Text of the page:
Ellesmere Port & Neston MP, Justin Madders opposed Government cuts to Student Maintenance this week, after a vote on the issue was secured by the Labour party.
Currently, university students from families with a household income of £25,000 or less are entitled to a grant to cover living costs of £3,387 per year. This grant then decreases as the family’s income increases and come to an end when a household earns more than £42,620.
Following the change, students from the most disadvantaged backgrounds will instead receive this additional support as a loan, which will need to be repaid. This means that the poorest students will now leave university with the highest levels of debt.
The measure, which did not appear in the Conservative manifesto was initially decided by just 18 MPs, after the Government decided to use the Statutory Instrument (SI) process to force through the measure. SI’s are decided in a committee rather than by the entire House of Commons.
Justin reacted angrily to this decision and raised the matter with the Leader of the House of Commons, Chris Grayling MP on 14th January, saying:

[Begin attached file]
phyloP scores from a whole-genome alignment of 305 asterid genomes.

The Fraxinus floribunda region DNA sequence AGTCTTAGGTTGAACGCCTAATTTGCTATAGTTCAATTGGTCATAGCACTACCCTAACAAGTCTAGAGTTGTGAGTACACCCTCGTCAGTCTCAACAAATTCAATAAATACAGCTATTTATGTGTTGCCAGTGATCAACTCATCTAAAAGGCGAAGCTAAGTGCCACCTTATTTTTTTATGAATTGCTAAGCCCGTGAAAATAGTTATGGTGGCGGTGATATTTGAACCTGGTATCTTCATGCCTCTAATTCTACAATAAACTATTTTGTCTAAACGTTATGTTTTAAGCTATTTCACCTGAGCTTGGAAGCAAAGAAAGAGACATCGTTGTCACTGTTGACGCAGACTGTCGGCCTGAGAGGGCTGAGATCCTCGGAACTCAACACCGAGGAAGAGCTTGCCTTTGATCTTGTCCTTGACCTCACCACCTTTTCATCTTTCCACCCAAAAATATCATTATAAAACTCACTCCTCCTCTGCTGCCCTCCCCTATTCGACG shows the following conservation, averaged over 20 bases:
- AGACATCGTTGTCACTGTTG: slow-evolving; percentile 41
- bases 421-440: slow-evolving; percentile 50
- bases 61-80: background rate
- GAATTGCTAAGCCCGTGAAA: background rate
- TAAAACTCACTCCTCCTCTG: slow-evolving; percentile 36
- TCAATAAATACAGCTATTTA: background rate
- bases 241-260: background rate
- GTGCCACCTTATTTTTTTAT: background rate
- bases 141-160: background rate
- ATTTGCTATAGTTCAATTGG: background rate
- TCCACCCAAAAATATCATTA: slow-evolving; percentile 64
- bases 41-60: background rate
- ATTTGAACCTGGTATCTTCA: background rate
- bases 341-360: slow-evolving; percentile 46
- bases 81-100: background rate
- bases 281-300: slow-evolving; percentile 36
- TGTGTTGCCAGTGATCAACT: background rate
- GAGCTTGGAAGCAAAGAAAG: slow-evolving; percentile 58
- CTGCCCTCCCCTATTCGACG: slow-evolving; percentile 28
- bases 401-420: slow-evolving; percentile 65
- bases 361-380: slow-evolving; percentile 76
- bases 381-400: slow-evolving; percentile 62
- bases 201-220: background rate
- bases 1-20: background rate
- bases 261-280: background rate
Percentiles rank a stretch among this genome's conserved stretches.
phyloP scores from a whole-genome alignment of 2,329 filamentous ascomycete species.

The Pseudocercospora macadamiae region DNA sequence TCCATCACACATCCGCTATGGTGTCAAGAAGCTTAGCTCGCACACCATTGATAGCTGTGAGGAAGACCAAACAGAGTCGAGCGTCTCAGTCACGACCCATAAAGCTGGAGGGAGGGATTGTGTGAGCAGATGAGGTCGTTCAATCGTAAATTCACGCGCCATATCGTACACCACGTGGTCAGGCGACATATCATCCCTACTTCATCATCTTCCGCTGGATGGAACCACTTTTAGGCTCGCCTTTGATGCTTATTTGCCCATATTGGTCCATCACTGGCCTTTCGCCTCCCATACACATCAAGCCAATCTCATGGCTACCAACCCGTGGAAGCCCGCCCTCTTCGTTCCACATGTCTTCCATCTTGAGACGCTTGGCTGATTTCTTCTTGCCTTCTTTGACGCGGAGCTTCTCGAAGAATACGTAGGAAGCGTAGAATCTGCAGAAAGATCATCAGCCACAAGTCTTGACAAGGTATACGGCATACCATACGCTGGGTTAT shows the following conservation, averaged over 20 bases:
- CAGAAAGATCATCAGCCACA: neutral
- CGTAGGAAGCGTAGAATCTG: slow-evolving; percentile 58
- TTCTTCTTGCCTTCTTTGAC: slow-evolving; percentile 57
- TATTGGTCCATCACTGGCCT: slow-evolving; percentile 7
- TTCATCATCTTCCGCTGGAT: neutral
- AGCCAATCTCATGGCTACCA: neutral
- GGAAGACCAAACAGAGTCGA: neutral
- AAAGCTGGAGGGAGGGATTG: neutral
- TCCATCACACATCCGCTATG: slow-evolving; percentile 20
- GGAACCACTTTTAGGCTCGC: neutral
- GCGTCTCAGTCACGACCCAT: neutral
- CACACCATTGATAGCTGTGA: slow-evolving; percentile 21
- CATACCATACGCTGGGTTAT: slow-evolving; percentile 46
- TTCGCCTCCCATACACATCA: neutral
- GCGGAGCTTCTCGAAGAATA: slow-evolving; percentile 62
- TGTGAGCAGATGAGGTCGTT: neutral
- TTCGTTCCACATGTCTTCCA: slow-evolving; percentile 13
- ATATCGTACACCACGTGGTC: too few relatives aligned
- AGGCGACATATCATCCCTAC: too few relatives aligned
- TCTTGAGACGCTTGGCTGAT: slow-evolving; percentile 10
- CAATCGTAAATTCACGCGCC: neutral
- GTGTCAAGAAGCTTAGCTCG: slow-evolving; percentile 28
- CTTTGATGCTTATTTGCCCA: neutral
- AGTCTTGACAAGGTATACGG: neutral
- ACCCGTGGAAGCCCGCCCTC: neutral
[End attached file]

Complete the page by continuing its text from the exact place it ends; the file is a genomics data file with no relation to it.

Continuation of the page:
“Every piece of evidence shows that scrapping student grants will deter students from poorer backgrounds. Regardless of the merits of the proposal, is this not also about democracy? The proposal, which did not appear in the Conservative manifesto, will affect more than 500,000 people, and it is going to be decided in a back room by a small number of people. Is that not a shoddy way to do business? Is it not about time that the Government showed the courage of their convictions and allowed a full debate and a full vote on the proposal on the Floor of this House?”
On 19th January, Labour used the ‘Opposition Day’ procedure to force a full debate on the issue followed by a vote by all MPs, where the Conservatives again used their majority to approve the measure.
Following the vote, Justin said:
“Students from the most disadvantaged backgrounds will now leave University with a higher level of debt that anyone else, owing up to £53,000 plus interest when they graduate.
The fact that the Conservatives didn’t include this measure in their manifesto is an affront to democracy – nobody voted for the poorest students to be saddled with this level of debt. What made matters even worse was the fact that they were too cowardly to even defend themselves in a full debate on the issue, or even to hold a full vote.
Once again we have a Government standing up for the richest in society, while burdening those from poorer backgrounds with a lifetime of debt.”